In the case of an indigent defendant, the trial attorney has a statutory duty to assist the defendant in preparing and filing a notice of appeal if, in the attorney's opinion, “arguably meritorious grounds exist.”  (Pen.Code, § 1240.1, subd. (b).)  However, whether the defendant be indigent or not, he has the right to counsel and the right to appeal.  (See People v. Ribero, supra 4 Cal.3d at pp. 64–66, 92 Cal.Rptr. 692, 480 P.2d 308.)  “The Legislature has conditioned the right to appeal from a plea of guilty upon the filing of the required statement.   Advice or assistance of counsel in filing the notice of appeal is meaningless if counsel does not also advise or assist in preparation and filing of the required statement.”  (Id. at p. 66, 92 Cal.Rptr. 692, 480 P.2d 308.)

 In analogous cases, the Supreme Court has held that a criminal defendant may be relieved from default in filing a timely notice of appeal if “ ‘he makes a timely request of his trial attorney to file an appeal, thereby placing the attorney under a duty to file it, instruct the defendant how to file it, or secure other counsel for him.’ ”  (Id. at p. 65, 92 Cal.Rptr. 692, 480 P.2d 308;  People v. Sanchez (1969) 1 Cal.3d 496, 500, 82 Cal.Rptr. 634, 462 P.2d 386.)   Failure to file the required statement along with the notice of appeal has the same result as the failure to file any notice of appeal at all;  the appeal is not operative.  (People v. Ballard, supra, 174 Cal.App.3d at p. 985, 220 Cal.Rptr. 323.)   A defendant who fails to make his appeal operative by filing the required statement should seek relief in the  same manner as a defendant who fails to file a timely notice of appeal.   The defendant must seek relief in the form of an order of the court of appeal relieving him of the consequences of his failure to file an effective notice of appeal.  (People v. Casillas (1990) 218 Cal.App.3d 1365, 1366, 267 Cal.Rptr. 700.)   If the defendant cannot show that failure to file an effective notice of appeal “is attributable to negligence or inaction on the part of custodial officials, a dereliction of duty by counsel, or some other cause not the fault of the party seeking to appeal, relief is not available.”   (Ibid.)

Because it appears that trial counsel failed in his duty to assist competently in the filing of the notice of appeal, defendant would be entitled to an order relieving him from his deficient notice of appeal.   We therefore consider defendant's appeal on its merits.


 The trial court may “for good cause shown, permit the plea of guilty to be withdrawn and a plea of not guilty substituted.”  (Pen.Code, § 1018.)   We will not reverse a denial of a motion to withdraw a guilty or nolo contendere plea unless the defendant clearly demonstrates an abuse of discretion.  (People v. Superior Court (Giron) (1974) 11 Cal.3d 793, 796, 114 Cal.Rptr. 596, 523 P.2d 636.)   The only reason defendant gives for his contention that the court should have allowed withdrawal of the plea is that he was given only five to ten minutes to consider the plea offer before he entered the plea.   Defendant correctly points out, however, that the court in a similar case rejected this contention for the reason the defendant or his counsel had not requested additional time to consider the plea.  (People v. Watts (1977) 67 Cal.App.3d 173, 182, 136 Cal.Rptr. 496.)   Defendant failed to show good cause for the withdrawal of his plea.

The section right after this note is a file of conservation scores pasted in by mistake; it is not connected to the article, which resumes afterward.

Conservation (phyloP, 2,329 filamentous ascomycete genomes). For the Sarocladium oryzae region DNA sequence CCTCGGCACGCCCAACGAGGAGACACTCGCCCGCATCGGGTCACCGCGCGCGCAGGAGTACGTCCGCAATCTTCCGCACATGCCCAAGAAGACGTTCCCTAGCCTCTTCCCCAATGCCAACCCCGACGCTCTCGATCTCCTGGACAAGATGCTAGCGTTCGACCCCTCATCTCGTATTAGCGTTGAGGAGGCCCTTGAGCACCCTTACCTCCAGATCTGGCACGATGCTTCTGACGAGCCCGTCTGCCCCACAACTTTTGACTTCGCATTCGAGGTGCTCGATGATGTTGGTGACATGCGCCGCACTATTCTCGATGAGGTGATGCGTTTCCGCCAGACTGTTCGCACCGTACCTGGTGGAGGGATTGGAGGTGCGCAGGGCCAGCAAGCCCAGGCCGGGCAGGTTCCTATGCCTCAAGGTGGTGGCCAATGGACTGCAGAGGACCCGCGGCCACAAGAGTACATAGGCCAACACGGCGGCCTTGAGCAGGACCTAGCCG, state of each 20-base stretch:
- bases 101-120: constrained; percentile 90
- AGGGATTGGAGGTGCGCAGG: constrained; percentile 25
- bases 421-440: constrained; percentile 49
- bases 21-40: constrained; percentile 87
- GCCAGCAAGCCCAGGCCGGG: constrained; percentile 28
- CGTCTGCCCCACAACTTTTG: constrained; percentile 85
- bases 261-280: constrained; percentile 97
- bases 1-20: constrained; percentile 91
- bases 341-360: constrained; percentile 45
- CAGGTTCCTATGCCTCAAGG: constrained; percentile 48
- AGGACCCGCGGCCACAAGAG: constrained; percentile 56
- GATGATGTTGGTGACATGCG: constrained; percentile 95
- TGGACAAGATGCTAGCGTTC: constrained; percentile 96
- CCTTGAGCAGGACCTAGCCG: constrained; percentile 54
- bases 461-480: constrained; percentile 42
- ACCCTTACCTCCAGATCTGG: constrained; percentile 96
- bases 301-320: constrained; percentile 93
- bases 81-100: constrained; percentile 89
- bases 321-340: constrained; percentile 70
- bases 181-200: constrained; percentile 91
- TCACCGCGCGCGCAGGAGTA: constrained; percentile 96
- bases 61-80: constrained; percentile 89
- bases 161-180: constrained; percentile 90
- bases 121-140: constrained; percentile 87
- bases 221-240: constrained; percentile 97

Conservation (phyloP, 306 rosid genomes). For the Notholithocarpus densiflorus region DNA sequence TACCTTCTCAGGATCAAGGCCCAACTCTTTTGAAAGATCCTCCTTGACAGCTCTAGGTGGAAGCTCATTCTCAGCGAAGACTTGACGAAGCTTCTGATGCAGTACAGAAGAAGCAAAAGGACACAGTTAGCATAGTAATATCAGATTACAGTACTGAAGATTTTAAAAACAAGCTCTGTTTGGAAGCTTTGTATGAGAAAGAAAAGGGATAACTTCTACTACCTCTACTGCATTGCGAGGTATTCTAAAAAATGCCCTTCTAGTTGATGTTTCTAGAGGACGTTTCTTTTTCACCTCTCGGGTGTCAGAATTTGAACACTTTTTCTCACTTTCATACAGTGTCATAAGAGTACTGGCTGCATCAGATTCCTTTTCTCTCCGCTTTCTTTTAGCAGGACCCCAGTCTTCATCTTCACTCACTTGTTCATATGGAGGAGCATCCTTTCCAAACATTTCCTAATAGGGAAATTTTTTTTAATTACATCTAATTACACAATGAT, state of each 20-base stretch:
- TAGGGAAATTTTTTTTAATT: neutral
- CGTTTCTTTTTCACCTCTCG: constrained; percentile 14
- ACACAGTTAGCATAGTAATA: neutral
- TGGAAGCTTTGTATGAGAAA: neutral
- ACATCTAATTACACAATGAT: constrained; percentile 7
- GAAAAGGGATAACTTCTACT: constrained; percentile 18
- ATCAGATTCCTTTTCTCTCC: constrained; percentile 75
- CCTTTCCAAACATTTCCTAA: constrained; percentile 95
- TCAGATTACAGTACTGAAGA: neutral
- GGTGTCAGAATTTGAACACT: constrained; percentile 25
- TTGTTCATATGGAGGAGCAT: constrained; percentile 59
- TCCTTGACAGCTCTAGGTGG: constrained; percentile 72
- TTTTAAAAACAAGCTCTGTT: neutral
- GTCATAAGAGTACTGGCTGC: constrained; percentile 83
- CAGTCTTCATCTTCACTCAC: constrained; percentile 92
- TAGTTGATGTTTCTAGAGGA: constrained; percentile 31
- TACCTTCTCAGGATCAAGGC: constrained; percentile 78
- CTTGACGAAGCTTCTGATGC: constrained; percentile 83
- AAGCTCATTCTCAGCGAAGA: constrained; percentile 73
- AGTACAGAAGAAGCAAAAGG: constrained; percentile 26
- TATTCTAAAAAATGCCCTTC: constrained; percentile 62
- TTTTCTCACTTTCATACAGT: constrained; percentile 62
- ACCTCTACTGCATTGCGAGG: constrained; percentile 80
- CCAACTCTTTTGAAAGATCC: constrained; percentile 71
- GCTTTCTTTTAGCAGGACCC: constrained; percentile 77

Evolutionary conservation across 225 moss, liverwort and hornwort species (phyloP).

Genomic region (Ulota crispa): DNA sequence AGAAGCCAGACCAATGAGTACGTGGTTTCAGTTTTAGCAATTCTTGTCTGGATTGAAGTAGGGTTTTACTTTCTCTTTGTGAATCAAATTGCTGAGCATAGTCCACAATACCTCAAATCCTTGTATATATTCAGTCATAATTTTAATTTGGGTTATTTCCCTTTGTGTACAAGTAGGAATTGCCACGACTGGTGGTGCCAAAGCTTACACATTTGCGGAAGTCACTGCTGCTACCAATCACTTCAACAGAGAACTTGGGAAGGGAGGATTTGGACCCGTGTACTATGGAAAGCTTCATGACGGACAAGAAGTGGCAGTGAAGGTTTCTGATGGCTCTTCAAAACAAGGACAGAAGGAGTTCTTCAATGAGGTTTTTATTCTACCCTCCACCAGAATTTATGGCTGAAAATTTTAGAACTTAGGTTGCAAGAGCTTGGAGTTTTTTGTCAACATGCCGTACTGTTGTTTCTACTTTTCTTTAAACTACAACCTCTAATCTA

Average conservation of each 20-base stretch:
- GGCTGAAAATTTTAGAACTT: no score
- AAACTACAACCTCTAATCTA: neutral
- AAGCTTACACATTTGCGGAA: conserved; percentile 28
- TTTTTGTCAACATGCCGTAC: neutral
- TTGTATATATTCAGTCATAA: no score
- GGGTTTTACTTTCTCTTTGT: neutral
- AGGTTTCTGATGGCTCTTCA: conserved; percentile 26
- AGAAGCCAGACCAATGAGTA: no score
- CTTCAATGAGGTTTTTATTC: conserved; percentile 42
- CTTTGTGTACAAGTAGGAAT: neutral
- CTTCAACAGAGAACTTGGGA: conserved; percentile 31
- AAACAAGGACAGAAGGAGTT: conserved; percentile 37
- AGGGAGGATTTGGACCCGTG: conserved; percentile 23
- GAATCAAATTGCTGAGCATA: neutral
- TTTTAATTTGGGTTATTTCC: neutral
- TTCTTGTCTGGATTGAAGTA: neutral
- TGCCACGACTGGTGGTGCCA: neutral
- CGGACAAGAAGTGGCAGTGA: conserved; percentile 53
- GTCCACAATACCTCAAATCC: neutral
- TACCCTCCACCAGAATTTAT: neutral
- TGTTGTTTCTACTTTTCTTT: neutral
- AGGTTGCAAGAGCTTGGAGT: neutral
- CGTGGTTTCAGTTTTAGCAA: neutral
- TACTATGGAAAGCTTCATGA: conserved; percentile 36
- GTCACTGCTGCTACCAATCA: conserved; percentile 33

By reaching the merits in this case we do not imply that we shall do so in all cases in which a defendant fails to file the appropriate Penal Code section 1237.5 statement.   The normal disposition for such omission is dismissal.   We, however, perceive a need to alert trial attorneys to their duty to assist competently in preparing a notice of appeal.   We further deemed it necessary to advise of the appropriate avenue of relief when the notice of appeal was not properly prepared by the trial attorney.   This will ensure that the defendant will have the opportunity to fully litigate “arguably meritorious grounds” on appeal.   In this case, relief from the ineffective notice of appeal was available because of counsel's failure to prepare an effective notice of appeal.   However, any deficiency on the part of trial counsel in this case was harmless as the trial court did not abuse its discretion in denying the motion to withdraw the plea.

The judgment is affirmed.

CARR, Associate Justice.

BLEASE, Acting P.J., and MARLER, J., concur.